Playtime Is Over

(Big Dada; 2007)

By Philip Guppy | 30 November 2007

I was honestly excited about grime. The U.K. hip hop scene has constantly struggled with its own identity: like an awkward little brother affecting moves from an older sibling, there has always been a fear that the U.K. would never develop a voice that was distinctly British. Too often we were presented with a tethered choice between ill-fitting regional accents conforming to the American playbook or a descent into full blown appropriation, whether it clung to the U.S. or Jamaica. Sure, there were promising murmurs from Aspects, Roots Manuva and Brotherhood (among others), all presenting a striking British sensibility, but no one really grabbed the nation by the throat. Then one foul night, Ragga and Hip Hop tossed Two Step down a rusted flight of stairs, face first into an evil electrode splash and Grime crawled, stinking, out of the broken wreckage.

Grime immediately seemed like something else. Powered by banal irritant cultural refuse like ring tones and Playstation's Music 2000, it built itself on tools for the masses; anyone could Triangle, Triangle, Square, Circle out a rhythm track without having to score any serious studio connections. The technological restrictions actually worked towards reflecting the red raw concrete graze of council estate Britain; tracks came set on the urban greeting of pierce n thump, the fast paced lyrical delivery of Jamaica, hooded with an old skool derived bark and whine that was England in all its wet, carving knife, fetid amber-lit estate glory. It felt like a bubbling, shit-spewing heave: a response. The bricks and bottles of the Bradford riots, the fucking sense of injustice we felt every time we saw that photograph of Stephen Lawrence standing unassumingly in his living room followed by footage of his attackers smugly bounding out of court, the looming, blunt tower block headstones, slowly skeletal in situ, all feeding into its nihilistic emotional revulsion. It undoubtedly had its precedents and pulled influence from other genres, but its heart was its own and we felt its hands were all over the barricades. England had a new voice.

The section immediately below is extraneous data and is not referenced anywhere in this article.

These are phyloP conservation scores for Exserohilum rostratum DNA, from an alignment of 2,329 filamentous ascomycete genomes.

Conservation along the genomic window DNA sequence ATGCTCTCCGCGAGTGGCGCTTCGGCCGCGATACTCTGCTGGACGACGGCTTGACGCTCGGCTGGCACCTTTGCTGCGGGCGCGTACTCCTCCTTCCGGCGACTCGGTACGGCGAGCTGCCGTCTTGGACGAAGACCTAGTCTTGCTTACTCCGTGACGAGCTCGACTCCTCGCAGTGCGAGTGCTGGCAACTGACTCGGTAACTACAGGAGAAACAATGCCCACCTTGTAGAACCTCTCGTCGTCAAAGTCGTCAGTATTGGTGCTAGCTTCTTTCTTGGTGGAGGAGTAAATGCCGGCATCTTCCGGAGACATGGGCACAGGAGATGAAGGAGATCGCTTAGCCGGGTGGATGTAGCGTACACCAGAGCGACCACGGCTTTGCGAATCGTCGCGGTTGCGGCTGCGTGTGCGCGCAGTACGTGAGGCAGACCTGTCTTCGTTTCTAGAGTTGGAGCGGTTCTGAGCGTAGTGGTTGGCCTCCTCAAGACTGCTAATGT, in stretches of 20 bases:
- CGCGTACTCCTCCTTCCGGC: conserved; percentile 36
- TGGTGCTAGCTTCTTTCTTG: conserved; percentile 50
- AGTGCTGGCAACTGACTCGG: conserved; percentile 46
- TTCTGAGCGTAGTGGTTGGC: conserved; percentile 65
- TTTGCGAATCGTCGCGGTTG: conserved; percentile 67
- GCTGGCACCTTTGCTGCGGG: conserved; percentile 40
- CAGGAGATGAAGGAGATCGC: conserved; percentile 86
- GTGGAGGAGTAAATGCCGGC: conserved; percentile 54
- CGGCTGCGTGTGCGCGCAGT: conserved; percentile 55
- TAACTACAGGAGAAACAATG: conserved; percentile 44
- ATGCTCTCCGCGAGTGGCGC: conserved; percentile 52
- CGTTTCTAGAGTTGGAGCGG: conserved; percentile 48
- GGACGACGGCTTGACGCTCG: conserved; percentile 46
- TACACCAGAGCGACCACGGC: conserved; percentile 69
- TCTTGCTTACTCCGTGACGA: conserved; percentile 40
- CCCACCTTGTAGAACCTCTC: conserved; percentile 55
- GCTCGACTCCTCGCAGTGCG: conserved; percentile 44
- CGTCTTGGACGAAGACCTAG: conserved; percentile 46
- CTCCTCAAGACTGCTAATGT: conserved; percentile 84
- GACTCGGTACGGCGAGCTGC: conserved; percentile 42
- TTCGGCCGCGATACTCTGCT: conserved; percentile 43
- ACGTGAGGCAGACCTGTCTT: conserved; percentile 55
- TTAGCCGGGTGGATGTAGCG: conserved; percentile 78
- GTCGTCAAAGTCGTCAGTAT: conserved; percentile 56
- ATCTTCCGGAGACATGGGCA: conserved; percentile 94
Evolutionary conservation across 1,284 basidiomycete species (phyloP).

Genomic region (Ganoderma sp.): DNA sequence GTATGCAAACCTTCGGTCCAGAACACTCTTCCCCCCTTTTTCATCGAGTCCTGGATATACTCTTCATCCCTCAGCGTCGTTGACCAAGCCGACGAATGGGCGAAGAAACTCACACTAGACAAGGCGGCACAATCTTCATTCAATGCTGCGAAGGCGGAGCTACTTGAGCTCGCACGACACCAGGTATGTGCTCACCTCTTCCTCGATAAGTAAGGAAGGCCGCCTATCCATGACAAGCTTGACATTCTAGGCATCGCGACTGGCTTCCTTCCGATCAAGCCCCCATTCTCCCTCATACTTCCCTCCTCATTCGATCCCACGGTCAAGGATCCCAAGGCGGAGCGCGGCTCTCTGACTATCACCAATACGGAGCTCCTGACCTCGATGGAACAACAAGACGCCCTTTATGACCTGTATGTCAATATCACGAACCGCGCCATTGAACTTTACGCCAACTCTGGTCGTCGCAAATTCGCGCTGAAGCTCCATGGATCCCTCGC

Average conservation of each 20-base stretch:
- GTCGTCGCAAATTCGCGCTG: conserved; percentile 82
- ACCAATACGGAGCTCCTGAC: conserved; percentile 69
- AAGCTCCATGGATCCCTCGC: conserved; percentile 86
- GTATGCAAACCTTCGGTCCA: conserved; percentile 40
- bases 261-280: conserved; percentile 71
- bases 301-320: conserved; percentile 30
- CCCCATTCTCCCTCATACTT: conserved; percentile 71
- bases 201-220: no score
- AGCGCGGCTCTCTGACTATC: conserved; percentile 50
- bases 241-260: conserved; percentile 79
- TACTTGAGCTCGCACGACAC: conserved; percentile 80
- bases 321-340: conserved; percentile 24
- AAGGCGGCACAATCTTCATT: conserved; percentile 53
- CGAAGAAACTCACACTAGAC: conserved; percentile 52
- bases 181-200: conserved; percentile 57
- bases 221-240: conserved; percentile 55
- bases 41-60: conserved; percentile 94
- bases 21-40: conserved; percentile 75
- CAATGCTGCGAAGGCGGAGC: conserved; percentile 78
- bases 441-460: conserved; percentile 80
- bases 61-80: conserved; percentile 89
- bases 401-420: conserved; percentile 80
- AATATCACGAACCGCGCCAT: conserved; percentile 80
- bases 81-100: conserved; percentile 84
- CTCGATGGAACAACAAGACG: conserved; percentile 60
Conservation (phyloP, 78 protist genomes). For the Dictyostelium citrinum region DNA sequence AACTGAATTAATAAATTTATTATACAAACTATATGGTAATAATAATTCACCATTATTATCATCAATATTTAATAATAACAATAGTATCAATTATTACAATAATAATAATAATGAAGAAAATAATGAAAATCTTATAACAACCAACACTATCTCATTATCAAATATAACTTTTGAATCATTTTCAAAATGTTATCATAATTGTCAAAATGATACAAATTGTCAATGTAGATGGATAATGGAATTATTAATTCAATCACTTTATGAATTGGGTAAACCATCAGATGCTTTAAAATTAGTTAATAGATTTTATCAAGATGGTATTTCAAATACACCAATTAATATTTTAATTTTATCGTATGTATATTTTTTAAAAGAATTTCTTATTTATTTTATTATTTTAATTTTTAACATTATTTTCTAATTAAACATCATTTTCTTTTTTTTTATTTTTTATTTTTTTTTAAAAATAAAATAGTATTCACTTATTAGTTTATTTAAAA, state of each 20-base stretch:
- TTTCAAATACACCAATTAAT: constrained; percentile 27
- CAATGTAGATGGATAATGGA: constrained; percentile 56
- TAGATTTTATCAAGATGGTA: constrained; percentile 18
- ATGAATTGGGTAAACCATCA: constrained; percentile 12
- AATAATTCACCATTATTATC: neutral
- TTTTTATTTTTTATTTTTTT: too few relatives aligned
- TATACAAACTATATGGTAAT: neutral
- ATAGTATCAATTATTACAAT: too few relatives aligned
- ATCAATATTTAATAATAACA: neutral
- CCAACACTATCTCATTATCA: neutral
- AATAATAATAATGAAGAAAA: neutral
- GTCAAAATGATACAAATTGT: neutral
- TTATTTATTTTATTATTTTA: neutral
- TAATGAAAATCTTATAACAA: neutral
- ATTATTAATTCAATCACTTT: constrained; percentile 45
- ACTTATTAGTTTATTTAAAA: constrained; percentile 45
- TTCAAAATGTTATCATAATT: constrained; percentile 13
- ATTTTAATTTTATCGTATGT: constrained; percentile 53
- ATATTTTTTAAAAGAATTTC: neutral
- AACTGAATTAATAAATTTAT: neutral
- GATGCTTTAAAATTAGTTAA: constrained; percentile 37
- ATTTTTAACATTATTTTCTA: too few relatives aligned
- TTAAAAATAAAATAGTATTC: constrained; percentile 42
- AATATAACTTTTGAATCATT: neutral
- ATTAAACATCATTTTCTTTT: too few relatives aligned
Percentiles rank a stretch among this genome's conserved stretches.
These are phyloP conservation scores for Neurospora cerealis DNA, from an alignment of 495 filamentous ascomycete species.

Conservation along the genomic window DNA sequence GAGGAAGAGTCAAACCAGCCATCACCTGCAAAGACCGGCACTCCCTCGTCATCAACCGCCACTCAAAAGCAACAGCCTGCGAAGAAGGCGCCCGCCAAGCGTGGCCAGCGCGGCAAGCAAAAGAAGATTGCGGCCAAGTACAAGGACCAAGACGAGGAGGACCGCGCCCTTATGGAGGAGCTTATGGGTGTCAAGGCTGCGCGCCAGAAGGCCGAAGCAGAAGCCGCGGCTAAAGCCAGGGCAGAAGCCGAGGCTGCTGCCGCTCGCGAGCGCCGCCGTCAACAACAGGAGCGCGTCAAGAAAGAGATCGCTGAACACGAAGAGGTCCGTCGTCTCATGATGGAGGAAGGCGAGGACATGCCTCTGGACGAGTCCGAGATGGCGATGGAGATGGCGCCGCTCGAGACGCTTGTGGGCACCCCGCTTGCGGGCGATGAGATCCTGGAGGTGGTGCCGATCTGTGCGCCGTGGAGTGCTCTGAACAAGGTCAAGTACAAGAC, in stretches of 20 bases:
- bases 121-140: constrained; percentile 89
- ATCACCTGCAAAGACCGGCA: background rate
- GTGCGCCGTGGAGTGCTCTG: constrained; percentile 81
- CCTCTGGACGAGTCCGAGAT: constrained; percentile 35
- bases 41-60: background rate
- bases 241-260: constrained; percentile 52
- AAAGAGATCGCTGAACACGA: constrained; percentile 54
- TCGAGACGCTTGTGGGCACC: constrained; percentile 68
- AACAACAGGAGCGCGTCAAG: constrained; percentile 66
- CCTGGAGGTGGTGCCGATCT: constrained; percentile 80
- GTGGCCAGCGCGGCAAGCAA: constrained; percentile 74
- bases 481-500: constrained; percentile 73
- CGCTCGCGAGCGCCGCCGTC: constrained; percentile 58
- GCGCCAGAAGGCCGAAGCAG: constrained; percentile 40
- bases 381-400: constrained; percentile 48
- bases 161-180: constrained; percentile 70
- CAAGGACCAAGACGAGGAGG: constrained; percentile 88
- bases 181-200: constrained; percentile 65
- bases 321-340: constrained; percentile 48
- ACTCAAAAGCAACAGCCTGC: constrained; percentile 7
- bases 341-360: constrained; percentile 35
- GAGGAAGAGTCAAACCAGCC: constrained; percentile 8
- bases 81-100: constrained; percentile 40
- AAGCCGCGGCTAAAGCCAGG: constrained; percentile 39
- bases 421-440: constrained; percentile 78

Unfortunately, the barricades are still standing. Maybe it was just too tribal for mass consumption; it's possible that its effects will be felt further down the line in the same way that punk continues to phlegm on mainstream culture (despite being nothing but a haircut and a worn out, empty stance). This is all a little defeatist, I know, but like I said I expected more, a cultural shift when what we actually got was a soundtrack to cover some squealing tabloid stabbings. We've already seen the inside of Dizzee's new batting cage and it's a real backbreaker, busting out with sly grins and elbows to the face in equal measure (seriously though, that Lily Allen thing just makes my teeth ache, are they gonna dress up like Smurfs for the video or something?), so what can we expect from old man grime himself on Playtime Is Over?